If you’re travelling with a cooler, follow the same principles as the freezer: a full cooler stays cool longer, and never, ever open it unless absolutely necessary. Place your breastmilk on the bottom of the cooler because cool air sinks. Place other frozen items and ice packs on top of the breast milk. Fill open areas with crumpled newspaper to help keep things insulated; and, as soon as you get to your destination, get the breastmilk into the freezer as soon as possible. It may be worth calling ahead to where you are staying to make sure they can have a freezer ready for you in your room, or if you’re staying with family, so they can clear out some space.
If there is flooding it is very important to be vigilant when washing your pump parts and preparing food. Don’t eat any food that may have come into contact with flood water. Flooding can contaminate the public water system due to rain waters overrunning the sewage system, and worse – septic tanks overflowing! We recommend always having a case of bottled water to use in the event of an
If you don’t have bottled water, please always sterilise tap water during extreme flooding. To do so, bring the water to a boil and boil for at least 60 seconds. This sterilises the water and removes any bacteria that could have contaminated the water tap, making it safe to wash pumping parts, cook with, and drink. Store disinfected water in clean, sterile covered containers such as snaplock containers, pots, and pans.
If you don’t have a source of heat, you can disinfect water with bleach. A small amount of bleach will kill some major disease causing organisms in water making it safe to drink, cook with, or clean pump parts.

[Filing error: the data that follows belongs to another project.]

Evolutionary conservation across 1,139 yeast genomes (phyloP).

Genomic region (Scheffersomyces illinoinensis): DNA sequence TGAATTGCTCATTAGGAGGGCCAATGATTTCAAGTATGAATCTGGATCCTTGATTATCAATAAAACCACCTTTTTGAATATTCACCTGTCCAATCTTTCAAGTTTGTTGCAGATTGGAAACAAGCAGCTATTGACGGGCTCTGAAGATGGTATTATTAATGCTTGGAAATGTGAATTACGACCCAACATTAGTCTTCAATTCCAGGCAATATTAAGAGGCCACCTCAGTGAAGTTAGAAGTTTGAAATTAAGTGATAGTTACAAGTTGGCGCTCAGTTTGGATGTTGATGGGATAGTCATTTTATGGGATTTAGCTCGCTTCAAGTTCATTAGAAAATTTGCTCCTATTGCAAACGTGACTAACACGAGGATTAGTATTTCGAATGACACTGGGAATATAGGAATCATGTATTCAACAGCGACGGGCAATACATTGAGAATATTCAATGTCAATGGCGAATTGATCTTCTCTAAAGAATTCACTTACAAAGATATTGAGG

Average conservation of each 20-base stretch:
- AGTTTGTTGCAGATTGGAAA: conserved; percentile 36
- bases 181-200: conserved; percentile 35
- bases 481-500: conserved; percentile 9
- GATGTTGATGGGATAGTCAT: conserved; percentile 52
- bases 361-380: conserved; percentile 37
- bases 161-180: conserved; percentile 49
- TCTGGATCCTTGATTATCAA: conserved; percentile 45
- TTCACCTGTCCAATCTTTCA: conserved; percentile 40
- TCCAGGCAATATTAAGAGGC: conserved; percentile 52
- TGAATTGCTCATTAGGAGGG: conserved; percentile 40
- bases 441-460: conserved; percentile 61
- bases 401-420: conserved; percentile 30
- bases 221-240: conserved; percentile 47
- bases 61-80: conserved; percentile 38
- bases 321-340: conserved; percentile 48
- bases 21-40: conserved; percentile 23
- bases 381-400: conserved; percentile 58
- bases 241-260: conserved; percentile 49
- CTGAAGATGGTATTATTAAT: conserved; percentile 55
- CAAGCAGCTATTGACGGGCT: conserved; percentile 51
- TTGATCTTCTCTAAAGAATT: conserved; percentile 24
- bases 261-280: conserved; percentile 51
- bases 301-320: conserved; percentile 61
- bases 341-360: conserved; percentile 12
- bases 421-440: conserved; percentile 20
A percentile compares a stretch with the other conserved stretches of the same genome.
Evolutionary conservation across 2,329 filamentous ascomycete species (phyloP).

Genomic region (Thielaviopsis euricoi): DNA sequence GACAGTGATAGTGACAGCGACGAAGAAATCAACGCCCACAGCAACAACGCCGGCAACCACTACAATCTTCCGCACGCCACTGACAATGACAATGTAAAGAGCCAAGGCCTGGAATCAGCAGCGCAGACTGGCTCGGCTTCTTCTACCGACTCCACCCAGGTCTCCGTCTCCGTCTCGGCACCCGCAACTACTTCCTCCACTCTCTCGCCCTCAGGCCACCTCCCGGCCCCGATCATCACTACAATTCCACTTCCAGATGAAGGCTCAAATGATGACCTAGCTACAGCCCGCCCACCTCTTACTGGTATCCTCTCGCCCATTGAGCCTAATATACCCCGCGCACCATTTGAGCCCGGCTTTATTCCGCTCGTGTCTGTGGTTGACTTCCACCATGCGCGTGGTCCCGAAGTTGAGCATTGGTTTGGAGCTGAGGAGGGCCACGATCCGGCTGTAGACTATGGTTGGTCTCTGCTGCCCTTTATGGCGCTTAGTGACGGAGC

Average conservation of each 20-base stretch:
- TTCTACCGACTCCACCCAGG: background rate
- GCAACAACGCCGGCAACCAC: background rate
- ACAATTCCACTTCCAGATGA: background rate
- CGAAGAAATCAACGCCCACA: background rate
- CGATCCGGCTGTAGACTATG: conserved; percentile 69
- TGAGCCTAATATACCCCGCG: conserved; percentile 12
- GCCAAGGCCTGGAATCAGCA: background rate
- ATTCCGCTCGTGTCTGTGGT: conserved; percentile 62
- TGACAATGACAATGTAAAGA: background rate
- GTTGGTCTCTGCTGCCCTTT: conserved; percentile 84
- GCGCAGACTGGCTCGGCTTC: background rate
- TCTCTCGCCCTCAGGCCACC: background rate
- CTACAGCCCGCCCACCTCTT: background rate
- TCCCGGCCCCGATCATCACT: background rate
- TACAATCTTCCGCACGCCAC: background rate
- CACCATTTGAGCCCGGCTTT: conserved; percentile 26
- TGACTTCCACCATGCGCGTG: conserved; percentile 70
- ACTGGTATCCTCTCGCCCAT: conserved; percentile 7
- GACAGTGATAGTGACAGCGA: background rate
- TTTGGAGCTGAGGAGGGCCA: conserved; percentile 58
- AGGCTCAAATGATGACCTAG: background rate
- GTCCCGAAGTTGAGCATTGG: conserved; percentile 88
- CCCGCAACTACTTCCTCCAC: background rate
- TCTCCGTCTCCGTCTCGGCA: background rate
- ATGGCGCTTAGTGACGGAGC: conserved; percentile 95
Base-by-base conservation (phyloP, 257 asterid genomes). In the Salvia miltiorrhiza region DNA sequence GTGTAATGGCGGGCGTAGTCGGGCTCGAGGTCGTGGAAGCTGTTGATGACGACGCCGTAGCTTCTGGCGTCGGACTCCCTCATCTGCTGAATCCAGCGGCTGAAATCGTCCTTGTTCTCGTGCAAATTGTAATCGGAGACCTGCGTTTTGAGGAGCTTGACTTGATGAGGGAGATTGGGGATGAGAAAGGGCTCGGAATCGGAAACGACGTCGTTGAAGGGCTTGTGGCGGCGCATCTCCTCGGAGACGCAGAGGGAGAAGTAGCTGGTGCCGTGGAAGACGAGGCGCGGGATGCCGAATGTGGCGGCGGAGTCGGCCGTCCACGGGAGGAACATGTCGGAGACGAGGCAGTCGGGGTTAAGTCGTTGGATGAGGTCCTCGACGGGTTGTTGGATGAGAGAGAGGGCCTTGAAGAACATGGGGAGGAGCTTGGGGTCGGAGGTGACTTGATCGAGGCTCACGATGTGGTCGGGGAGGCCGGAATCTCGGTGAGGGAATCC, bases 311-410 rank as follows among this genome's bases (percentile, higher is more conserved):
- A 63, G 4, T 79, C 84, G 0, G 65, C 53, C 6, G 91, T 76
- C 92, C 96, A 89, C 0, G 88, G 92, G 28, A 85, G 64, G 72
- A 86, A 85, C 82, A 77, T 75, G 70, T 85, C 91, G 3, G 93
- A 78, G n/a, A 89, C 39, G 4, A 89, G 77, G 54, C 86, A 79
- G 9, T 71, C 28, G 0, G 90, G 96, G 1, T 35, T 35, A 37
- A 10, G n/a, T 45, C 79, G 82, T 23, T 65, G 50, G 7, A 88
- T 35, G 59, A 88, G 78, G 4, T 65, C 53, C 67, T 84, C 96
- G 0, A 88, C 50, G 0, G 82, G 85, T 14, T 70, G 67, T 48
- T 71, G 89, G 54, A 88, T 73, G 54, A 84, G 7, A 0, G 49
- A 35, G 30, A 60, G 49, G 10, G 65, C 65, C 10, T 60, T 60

Tip: We recommend always having a backup cooking surface powered by propane, such as a camp stove, to ensure water can be sterilised and food can be heated should power go out for extended periods of time. This can double as a source of heat in winter, but be sure to always use propane powered devices in a well ventilated area away from flammable items and out of reach of children.
Be sure to always use clean, sterile water to wash your pump accessories during a power outage (for more information on how to sterilise water, please see the section above on flooding). To heat the water, if you have a power generator you can do so in a microwave. If you don’t have power and your stove top is gas powered you should still be able to use it (you may need to manually ignite it). If you don’t have gas appliances, you will need to find an alternative source of heat such as a camp stove powered by propane.
Tip: You may wish to sterilise your pump parts more frequently during extended power outages. You may do so by bringing clean, sterile water to a boil then soaking the pump parts in boiling water for 5 minutes. Remove from heat and let cool to a manageable temperature. Then, use a clean sterile utensil to remove the pump parts and place them on a clean paper towel to air dry away from high
traffic areas. Remember to never sterilise the tubing or pump motor.
It’s good to make sure your pump is fully charged if you’re anticipating interruptions in power. If you rely on your breast pump to feed your baby and maintain supply, we highly recommend investing in a power generator, external battery pack, or car adaptor to charge your pump during a power outage. If you live in climates prone to stormy weather and outages, we recommend investing in a pump with a rechargeable battery like the Milk Genie so you don’t have to worry about power interruptions while pumping. The Milk Genie has 2.5 hours of charge so many mamas find they can get several pumping sessions out of it between charges. You may also consider a manual pump to have on hand just in case of extreme weather emergencies.